The European Milk Board (EMB) is demanding immediate action from EU politicians to counteract the dairy market crisis.
The EMB is calling for the application of a market tracker to warn when a crisis is imminent so supply can be adjusted according to demand.
If the programme came into force, farmers could face levies for going over production and receive bonuses for voluntarily scaling back.
The announcement was made at a recent EMB board meeting in Brussels, where committee members expressed their deep concern about falling milking prices across the EU.
The EMB is a lobby group that campaigns for milk producers across 14 member states.
Farmgate prices have fallen to 30c/litre (24p/litre) in Belgium and just 16c/litre (13p/litre) in the Baltic States. Further price pressure is expected in coming months, with some dairies already announcing further cuts.
EMB president Romuald Schaber described recent developments as “dramatic”. He added: “It can’t continue like that – production has to be reduced. The sector cannot accept milk prices that threaten farmers’ livelihoods.”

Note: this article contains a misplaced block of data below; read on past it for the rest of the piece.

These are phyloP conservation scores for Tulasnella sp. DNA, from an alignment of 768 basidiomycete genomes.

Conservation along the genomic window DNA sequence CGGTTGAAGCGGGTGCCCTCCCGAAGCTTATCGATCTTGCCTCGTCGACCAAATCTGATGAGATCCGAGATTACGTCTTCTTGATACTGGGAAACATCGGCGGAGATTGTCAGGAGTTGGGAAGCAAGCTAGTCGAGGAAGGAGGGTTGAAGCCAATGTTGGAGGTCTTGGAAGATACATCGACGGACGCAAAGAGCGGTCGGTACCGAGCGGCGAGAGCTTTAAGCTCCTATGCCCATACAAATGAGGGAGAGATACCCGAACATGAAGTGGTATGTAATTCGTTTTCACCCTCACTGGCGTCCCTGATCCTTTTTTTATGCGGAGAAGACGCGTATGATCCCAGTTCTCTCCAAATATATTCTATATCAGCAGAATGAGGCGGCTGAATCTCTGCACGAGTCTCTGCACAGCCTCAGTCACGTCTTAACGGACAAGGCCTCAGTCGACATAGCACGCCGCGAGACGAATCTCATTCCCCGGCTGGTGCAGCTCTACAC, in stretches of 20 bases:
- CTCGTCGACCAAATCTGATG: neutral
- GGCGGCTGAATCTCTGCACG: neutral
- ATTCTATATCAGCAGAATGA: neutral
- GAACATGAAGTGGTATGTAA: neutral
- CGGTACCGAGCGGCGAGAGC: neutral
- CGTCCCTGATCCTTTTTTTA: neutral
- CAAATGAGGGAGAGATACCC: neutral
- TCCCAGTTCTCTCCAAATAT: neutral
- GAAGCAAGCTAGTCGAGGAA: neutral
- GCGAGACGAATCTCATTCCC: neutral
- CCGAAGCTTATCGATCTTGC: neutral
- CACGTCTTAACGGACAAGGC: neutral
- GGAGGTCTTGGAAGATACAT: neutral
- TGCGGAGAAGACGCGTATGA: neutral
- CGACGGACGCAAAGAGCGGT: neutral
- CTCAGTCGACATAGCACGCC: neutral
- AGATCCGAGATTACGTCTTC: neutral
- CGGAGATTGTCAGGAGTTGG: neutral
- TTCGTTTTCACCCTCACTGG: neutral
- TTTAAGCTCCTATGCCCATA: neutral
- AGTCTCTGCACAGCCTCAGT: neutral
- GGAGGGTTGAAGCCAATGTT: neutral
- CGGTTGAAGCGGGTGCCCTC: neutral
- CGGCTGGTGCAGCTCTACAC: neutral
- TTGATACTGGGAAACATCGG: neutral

The board said it would present its proposals to MEPs and the European Commission.
Under the proposal, an index would be introduced that tracks farmgate milk prices and production costs. The index would act as an early warning system to predict when a crisis could be close.
If the index fell by 15%, a restraint on production of at least 5% would be introduced and farmers would receive bonuses of up to 24p/litre for voluntary reductions in production. Those failing to comply would be made to pay a levy up to 120% of milk price for every 1kg of extra milk they produce.
If the index fell by 25%, an obligatory reduction of 2-3% would be set for a defined period.
However, NFU chief dairy adviser Sian Davies said the union could not support such tactics.
“Actively decreasing milk production in the UK, or across Europe, is a very dangerous tactic to improve milk prices.
“If this was to happen, it would allow other areas of the world to supply the increasing demand for dairy products without competition, effectively ruling ourselves out of export opportunities,” Ms Davies said.
“During this age of increasing volatility throughout the supply chain it is important we make tools available to farmers to help them support their businesses, without compromising the UK’s position as a strong supplier of high-quality dairy products.”